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Title: Strategies for the synthesis of oxetanes as desirable fragments for drug discovery
Author: Morgan, Kate Frances
ISNI:       0000 0004 6495 4778
Awarding Body: Imperial College London
Current Institution: Imperial College London
Date of Award: 2015
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Oxetanes are currently receiving attention as important motifs for drug discovery due to their desirable physicochemical properties. Novel small oxetane containing compounds were designed to access new areas of chemical space and to be suitable motifs for incorporation into drug-like compounds or as fragments appropriate for screening in fragment based drug discovery. Methodology to access oxetanes bearing functional groups was investigated, in particular a novel intramolecular C–C bond forming cyclisation was developed due to the sparcity of synthetic methods for oxetane preparation. 2-Aryl sulfonyl oxetanes, designed with desirable fragment-like properties, were synthesised in excellent yields and could be further derivatised in a variety of directions into more lead-like compounds via organometallic intermediates at the intact oxetane and aromatic rings. The oxetane fragments and lead-like derivatives were found to have good half-life values under acidic and basic conditions. In addition, computational analysis determined that there were three possible binding orientations of the fragments. [Molecular diagram appears here. To view, please open pdf attachment] 2-Sulfinyl oxetanes were also synthesised as interesting motifs. The sulfoxide-magnesium exchange was explored as a method to access an oxetanyl organometallic species and incorporate the oxetane motif into a wide variety of compounds. This was challenging, however interesting reactivity was observed. [Molecular diagram appears here. To view, please open pdf attachment] To increase the diversity of oxetane derivatives that could be accessed and the methodology available to incorporate the motif into larger compounds, the synthesis of 2,3-disubstituted oxetanes was explored using an intramolecular epoxide ring opening strategy. More substitution would allow further ways in which to functionalise the oxetane motifs. In addition initial investigation into methodology to incorporate the oxetane motif into a wide array of larger lead-like and drug-like molecules was performed. The 2-oxetanyl sulfinate salt, a potential radical precursor, was not successfully formed. However the 3-oxetanyl radical was obtained by decarboxylation, and successfully reacted with a variety of heterocycles.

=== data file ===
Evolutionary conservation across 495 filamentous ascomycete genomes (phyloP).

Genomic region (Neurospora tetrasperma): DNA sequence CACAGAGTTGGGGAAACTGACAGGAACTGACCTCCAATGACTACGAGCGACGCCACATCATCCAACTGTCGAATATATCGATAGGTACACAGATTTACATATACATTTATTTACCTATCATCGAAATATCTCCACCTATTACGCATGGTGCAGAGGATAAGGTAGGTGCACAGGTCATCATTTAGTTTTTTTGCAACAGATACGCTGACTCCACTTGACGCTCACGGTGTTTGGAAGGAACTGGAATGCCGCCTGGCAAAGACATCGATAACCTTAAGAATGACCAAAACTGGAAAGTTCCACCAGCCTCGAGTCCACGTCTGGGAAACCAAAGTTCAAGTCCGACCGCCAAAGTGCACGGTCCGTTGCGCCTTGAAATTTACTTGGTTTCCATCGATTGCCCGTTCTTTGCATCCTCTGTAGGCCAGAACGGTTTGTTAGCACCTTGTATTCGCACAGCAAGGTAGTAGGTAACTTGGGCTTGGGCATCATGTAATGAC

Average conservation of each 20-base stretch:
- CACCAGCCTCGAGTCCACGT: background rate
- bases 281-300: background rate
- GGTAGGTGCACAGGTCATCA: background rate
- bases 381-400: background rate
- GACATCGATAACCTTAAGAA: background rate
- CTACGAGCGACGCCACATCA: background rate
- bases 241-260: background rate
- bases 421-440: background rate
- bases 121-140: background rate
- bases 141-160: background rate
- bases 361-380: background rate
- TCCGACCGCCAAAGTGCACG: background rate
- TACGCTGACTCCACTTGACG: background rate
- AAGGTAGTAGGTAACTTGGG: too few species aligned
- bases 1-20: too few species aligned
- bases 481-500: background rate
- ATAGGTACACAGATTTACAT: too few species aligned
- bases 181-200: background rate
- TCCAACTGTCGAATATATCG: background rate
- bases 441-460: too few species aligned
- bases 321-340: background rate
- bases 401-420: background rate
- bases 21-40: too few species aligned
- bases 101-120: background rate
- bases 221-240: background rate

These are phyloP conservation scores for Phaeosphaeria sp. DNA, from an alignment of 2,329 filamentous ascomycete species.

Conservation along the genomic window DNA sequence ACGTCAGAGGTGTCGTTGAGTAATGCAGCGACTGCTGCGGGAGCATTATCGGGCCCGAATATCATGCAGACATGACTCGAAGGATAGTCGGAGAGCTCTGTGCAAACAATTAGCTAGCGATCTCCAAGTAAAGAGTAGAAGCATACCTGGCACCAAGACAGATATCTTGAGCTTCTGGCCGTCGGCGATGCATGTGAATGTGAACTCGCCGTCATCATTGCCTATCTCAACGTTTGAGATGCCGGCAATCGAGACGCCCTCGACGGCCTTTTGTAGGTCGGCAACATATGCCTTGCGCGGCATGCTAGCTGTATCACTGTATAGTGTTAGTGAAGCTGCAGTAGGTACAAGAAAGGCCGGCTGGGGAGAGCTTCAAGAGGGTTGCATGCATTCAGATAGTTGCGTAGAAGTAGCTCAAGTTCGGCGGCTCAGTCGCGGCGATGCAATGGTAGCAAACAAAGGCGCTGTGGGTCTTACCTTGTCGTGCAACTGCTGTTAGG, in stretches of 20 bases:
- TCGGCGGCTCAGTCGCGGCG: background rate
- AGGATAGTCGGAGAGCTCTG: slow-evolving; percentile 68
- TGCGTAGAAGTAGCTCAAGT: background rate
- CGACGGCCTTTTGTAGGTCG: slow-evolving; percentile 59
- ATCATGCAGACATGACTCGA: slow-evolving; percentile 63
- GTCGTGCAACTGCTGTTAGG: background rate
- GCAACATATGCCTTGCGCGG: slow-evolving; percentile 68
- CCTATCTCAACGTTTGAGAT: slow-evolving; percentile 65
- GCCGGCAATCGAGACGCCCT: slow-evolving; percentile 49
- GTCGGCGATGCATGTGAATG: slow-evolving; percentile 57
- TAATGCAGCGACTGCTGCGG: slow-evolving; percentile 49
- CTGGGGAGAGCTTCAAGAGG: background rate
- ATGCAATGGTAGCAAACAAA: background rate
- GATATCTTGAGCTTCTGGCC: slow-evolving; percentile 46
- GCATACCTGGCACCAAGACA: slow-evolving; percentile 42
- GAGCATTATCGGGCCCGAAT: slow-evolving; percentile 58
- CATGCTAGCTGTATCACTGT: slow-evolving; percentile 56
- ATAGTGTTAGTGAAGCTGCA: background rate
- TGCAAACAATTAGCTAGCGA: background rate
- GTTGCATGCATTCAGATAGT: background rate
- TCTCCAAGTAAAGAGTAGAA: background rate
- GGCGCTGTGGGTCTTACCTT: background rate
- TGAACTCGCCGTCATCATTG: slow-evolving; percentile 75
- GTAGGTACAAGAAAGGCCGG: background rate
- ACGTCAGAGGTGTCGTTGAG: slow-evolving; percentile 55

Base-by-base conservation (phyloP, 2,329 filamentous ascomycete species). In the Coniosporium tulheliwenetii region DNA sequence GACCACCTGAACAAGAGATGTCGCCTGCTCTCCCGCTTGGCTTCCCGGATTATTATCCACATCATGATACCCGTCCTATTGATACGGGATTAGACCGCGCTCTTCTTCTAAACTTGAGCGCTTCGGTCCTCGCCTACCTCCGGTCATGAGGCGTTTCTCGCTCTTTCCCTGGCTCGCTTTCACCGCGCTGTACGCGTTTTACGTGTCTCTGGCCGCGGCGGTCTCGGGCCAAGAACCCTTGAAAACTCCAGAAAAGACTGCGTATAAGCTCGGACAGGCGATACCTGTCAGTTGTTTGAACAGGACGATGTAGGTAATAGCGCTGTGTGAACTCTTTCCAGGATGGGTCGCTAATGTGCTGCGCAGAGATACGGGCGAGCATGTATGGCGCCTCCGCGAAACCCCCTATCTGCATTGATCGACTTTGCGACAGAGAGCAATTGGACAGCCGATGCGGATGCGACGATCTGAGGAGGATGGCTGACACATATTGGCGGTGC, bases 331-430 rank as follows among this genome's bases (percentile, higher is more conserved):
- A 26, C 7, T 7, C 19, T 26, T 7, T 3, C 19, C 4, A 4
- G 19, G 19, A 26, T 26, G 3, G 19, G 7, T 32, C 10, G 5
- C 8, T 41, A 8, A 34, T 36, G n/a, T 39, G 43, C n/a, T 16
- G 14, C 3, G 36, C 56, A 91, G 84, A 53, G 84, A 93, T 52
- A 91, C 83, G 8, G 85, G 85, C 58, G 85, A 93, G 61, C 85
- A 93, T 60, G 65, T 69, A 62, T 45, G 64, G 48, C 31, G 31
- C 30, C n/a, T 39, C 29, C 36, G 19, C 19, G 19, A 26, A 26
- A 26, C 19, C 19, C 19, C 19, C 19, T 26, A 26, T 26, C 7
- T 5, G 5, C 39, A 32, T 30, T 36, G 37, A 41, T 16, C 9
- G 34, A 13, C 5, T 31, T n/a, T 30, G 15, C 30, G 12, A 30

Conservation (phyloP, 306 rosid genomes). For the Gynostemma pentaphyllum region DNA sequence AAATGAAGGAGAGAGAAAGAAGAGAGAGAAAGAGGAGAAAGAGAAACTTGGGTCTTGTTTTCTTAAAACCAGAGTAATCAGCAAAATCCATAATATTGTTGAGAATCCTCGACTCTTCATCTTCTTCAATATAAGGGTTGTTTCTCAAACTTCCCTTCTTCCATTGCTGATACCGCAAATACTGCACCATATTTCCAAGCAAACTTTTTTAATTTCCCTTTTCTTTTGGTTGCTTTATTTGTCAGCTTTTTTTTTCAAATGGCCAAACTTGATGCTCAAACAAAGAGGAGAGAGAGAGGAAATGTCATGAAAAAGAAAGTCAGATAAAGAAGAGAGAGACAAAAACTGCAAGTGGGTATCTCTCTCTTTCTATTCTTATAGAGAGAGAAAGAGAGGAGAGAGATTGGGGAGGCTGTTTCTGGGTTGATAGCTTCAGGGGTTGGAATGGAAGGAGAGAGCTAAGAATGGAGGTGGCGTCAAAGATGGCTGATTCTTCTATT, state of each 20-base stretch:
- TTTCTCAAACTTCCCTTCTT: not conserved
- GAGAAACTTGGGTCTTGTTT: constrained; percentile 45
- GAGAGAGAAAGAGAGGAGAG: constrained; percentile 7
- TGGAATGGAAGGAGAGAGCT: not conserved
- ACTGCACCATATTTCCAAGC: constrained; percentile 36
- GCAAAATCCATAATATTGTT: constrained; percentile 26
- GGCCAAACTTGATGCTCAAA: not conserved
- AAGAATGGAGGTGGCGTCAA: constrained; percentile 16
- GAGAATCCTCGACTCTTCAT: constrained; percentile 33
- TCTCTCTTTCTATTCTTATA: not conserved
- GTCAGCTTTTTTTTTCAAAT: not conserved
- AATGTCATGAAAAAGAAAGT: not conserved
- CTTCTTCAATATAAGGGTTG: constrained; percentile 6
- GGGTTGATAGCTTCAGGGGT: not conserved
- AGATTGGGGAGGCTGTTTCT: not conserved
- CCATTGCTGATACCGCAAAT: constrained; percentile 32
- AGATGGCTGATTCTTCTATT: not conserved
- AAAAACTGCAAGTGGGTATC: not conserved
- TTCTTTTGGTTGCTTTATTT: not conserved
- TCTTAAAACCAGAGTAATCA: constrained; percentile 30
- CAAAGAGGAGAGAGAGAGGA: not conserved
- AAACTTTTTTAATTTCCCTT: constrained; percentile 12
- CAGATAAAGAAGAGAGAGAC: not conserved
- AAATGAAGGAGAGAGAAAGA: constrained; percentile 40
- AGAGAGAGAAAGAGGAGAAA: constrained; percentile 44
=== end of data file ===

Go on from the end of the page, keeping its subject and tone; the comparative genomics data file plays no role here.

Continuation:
Supervisor: Bull, James Sponsor: AstraZeneca (Firm)
Qualification Name: Thesis (Ph.D.) Qualification Level: Doctoral